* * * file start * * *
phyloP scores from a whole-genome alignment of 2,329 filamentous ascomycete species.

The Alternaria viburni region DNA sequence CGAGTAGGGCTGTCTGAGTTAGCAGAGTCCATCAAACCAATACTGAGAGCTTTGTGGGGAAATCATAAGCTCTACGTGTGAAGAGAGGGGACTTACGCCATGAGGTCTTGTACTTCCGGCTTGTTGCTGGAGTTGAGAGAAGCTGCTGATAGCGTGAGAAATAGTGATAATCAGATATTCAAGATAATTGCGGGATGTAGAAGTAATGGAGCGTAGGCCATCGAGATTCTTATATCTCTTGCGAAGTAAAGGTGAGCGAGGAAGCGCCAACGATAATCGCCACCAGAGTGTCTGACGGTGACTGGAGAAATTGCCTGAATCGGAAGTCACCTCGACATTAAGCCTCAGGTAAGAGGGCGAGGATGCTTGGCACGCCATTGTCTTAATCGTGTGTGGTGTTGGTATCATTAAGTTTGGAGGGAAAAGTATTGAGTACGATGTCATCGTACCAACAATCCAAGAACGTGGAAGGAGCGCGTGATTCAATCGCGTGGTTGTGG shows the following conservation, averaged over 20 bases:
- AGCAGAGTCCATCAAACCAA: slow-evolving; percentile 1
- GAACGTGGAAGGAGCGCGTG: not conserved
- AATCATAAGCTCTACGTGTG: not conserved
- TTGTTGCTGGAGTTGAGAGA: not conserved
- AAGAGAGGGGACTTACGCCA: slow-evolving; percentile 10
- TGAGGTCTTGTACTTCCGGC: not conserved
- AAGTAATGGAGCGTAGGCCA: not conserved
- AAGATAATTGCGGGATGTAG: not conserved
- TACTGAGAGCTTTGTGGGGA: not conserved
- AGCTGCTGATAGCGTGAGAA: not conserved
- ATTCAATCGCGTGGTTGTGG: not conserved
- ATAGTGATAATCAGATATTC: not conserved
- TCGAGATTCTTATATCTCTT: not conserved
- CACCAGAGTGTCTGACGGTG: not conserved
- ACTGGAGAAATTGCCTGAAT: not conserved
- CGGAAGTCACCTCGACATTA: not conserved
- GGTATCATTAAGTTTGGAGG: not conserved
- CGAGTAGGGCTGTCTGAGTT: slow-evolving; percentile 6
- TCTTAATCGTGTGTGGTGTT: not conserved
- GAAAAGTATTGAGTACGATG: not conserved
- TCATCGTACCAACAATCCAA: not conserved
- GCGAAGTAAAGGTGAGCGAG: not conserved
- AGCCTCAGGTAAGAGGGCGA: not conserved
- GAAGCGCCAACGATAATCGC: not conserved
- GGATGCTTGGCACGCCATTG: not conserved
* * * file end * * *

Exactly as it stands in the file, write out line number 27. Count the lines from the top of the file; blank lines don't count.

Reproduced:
- GGATGCTTGGCACGCCATTG: not conserved